It all comes down then to Fury’s choice and to each man’s relative preparedness for it. Has Wilder guessed right?  And has Fury? A poor selection on strategy would be disastrous.

Lastly, have I got this wrong?  If Wilder decoded Stiverne for the devastating second knockout, if he decoded Ortiz thereby stopping him sooner, if he’s channeling Joe Louis in seeing more the second time around, I think there is only one possible winner, whatever version of Tyson Fury shows.

Check out more boxing news on video at The Boxing Channel 

To comment on this story in The Fight Forum CLICK HERE

Featured Articles

Ryan Garcia, Canelo’s Protege, Announces Fight With Manny Pacquiao

Kelsey McCarson

Published

on

Ryan-Garcia-Canelo's-Protege-Announces-Fight-With-Manny-Pacquiao

Ryan Garcia has just about everything he needs to become the next Canelo Alvarez, even the champ’s terrific training team led by Mexico’s Eddy Reynoso.

“It’s great, man. They support me. They stay by my side. They believe in me. They know what they see, even Canelo,” Garcia told me before his last fight.

So, it should come to no surprise that the 22-year-old lightweight contender would be attempting to pull off the same kind of trick that led to Alvarez’s first and only loss in the professional ranks, but the same one that probably helped the Mexican more than any other as a learning experience inside a boxing ring.

Just as Alvarez did in securing his 12-round dance with boxing legend Floyd Mayweather Jr. back in 2013, Garcia wants to sign up for the same kind of tango with boxing superstar Manny Pacquiao.

“I’ve been boxing my whole life, and I’ve been ready for the biggest fights,” Garcia said.

Lots of fighters say things like that, but almost nobody actually attempts to do it.

Alvarez does.

Now, Garcia does, too.

“Canelo brings me to the side at times out of nowhere and says ‘you’re one of the most talented fighters I’ve ever seen in my life. I just want you to work as hard as I do and you’re going to have the world’,” Garcia said.

On Sunday, Garcia posted via Instagram that his dream fight vs. Pacquiao was a done deal, though it’s important to note no other confirmations of any kind have followed that post.

Additionally, the promotional poster used by the social media superstar in his announcement didn’t look official, and Pacquiao has remained eerily silent about the matter publicly.

Still, Garcia seems to believe his next fight will be against Pacquiao, and it must be a near-enough reality that everyone else involved with the matter has decided to remain silent until everything is sorted out.

“I want to leave a true legacy when I’m done with the game,” Garcia said.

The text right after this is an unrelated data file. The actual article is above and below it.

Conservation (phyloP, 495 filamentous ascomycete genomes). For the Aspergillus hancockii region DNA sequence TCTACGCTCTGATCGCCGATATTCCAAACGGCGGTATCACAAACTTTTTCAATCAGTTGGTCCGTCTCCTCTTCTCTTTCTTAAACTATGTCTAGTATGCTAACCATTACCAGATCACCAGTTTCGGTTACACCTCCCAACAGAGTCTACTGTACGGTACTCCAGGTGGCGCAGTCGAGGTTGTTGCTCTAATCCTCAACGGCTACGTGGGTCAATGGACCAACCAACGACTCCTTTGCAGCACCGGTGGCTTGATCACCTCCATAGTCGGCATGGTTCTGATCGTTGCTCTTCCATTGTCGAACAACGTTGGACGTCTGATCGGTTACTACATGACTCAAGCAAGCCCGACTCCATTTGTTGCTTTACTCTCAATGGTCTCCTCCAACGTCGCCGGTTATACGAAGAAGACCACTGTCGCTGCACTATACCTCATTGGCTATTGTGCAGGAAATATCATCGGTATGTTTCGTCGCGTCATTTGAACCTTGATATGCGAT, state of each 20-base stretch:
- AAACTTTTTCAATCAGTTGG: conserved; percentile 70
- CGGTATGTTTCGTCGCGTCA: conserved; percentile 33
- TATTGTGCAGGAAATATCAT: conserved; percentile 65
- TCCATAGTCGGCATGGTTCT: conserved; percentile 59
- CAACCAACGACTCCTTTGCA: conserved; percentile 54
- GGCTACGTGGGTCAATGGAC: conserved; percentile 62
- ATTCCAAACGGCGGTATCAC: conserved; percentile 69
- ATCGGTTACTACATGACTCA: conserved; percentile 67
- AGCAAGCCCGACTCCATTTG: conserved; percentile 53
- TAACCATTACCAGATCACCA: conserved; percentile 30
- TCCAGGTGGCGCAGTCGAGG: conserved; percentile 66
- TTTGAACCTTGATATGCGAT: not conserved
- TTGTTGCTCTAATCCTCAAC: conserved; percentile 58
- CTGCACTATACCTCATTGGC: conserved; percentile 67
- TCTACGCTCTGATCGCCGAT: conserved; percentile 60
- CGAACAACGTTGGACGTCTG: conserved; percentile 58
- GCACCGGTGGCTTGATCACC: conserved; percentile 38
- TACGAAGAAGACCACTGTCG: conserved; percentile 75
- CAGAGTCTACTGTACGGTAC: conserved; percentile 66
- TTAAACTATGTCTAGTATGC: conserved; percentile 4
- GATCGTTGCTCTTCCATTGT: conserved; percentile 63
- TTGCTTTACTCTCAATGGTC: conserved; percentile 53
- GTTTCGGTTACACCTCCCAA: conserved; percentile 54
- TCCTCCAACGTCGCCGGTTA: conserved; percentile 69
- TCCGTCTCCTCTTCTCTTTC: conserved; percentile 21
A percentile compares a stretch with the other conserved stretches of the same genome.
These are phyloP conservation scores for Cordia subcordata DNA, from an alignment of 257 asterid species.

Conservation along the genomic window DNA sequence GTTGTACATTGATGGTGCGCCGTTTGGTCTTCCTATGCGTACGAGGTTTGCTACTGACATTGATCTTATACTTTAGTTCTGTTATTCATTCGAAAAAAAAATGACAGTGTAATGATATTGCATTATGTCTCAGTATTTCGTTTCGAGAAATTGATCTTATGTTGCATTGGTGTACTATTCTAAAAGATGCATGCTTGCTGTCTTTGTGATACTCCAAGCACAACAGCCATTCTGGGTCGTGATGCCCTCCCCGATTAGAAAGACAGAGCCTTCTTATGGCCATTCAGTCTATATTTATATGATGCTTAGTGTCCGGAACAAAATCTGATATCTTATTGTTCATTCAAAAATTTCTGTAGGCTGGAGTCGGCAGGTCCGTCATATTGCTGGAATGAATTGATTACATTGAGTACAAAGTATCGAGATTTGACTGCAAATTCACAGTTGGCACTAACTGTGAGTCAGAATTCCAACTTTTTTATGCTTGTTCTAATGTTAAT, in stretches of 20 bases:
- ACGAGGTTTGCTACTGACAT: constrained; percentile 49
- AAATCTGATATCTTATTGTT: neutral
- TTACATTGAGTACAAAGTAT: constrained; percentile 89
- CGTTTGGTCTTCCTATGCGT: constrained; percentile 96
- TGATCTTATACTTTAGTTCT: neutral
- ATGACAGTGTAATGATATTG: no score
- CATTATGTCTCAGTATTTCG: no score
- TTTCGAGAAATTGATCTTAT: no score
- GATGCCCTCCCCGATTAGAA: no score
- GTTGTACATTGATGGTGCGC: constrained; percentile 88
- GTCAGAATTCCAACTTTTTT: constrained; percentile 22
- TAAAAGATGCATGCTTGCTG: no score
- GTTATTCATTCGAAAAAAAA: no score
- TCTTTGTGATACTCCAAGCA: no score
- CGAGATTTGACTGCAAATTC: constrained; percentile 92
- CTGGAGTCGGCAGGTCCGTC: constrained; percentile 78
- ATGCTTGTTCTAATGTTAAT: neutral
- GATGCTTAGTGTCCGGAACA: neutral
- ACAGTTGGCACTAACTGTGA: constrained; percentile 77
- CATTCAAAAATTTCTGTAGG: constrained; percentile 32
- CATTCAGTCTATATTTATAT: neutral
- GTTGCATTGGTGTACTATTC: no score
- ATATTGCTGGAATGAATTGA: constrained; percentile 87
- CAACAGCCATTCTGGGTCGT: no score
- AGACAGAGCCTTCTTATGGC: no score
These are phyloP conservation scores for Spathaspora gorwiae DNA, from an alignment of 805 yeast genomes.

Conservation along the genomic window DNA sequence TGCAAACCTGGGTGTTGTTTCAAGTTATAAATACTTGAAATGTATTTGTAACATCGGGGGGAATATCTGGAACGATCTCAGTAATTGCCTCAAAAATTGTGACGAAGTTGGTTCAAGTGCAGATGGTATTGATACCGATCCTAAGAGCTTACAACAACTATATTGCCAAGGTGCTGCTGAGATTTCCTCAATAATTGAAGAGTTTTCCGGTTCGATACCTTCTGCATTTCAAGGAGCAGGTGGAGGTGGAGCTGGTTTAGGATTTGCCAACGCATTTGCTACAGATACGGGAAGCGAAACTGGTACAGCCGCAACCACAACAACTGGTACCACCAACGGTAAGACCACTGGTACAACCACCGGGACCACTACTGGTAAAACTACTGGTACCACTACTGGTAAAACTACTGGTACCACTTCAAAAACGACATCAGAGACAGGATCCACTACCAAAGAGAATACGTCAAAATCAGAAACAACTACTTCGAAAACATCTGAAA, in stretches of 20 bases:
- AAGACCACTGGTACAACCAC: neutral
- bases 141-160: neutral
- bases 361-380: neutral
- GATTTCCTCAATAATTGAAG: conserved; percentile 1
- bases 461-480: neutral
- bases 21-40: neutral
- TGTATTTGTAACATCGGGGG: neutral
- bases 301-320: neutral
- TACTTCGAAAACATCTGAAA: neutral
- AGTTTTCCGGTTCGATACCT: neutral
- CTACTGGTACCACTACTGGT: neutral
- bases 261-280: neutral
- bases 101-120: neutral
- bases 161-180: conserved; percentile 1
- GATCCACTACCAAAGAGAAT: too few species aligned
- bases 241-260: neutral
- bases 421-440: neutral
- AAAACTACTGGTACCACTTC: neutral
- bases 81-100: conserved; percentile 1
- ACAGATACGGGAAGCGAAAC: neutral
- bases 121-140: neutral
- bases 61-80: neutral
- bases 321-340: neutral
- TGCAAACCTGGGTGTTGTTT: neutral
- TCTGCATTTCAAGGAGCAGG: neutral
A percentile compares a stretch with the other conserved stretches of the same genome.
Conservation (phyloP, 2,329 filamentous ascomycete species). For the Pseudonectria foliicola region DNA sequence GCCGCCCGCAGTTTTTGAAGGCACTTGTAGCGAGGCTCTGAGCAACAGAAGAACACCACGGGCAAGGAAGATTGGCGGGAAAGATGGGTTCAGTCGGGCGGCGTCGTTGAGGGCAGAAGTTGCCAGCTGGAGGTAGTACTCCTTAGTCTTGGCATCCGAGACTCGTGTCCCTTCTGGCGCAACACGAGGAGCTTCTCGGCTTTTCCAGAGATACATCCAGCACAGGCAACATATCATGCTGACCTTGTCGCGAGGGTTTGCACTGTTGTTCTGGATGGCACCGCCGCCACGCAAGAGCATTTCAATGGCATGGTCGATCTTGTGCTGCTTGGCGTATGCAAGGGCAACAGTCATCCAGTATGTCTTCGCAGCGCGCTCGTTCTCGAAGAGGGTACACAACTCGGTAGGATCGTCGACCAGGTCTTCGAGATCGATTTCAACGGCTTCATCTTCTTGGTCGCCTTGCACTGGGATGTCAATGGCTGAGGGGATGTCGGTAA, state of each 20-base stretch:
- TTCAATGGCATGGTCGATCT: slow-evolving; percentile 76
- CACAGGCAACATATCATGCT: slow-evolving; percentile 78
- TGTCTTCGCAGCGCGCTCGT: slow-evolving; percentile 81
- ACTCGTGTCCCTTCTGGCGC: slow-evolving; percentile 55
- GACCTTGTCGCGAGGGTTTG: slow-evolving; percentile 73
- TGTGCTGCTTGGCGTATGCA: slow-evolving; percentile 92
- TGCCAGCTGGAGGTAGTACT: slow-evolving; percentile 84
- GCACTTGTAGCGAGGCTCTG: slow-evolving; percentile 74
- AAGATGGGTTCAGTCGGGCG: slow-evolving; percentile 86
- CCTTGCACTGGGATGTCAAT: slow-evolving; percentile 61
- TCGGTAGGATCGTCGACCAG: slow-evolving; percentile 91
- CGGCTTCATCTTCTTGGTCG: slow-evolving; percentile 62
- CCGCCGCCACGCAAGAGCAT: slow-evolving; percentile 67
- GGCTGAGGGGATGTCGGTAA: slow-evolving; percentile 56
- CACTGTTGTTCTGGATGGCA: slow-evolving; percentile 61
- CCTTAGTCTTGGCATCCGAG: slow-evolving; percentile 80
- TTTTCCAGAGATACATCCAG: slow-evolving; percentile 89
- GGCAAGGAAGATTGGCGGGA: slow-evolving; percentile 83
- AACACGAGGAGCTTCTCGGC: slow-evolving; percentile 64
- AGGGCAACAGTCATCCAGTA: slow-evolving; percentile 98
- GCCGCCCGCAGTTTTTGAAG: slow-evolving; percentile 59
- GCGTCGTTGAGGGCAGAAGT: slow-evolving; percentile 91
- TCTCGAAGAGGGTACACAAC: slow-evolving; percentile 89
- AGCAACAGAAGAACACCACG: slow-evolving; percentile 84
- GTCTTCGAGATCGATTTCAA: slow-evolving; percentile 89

That Garcia even wants to face Pacquiao right now testifies to that truth, and it’s absolutely something worth celebrating.

The undefeated Instagram idol might have over 8.3 million followers for many reasons, but the most notable claim Garcia has to the mantle of being boxing’s next big thing is less about those attributes and more about the talent, skill, and ability he possesses inside a boxing ring.

To put it another way, it’s one thing to be as handsome as Oscar De La Hoya. It’s quite another to actually fight like him.

Case in point, Garcia is coming off the most important win of his career.

Making good on his pre-fight promise to stop Olympic gold medalist and world title challenger Luke Campbell on January 2 was an important rung to take on the ladder to success, and that became especially true after Campbell dumped the prodigy to the canvas in the second round of the fight.

But Garcia weathered that early storm and eventually came back to pull the stoppage win over Campbell five rounds later.

Nobody had done that before. Campbell went 12 full rounds with both Vasyl Lomachenko and Jorge Linares in previous losing efforts against world-class lightweights, so Garcia’s stoppage win was more evidence that he’s legitimately special where it matters most.

After his viral knockout, Garcia was lauded by some of the most notable sports celebrities on the planet. The kid can barely purchase alcohol in all 50 states and his massive fanbase already includes the likes LeBron James, Damian Lillard, and Carlos Correa.

In some ways, that puts Garcia way ahead of Alvarez’s early all-star pace, at least at the level of notoriety.

Say what you want about Garcia’s social media-centric fanbase, the incredible level of fame the American has already achieved was previously only reserved for the likes of specific Olympic gold medal winners with a perfect mix of qualities.

De La Hoya comes to mind again, and that type of talent only comes around once a generation in our sport.

Look, Garcia isn’t ready for Pacquiao.

In fact, one can easily argue that the 23-year-old Alvarez that lost to Mayweather eight years ago was way more prepared for that fight than Garcia is right now for Pacquiao.

And we all know how that one went.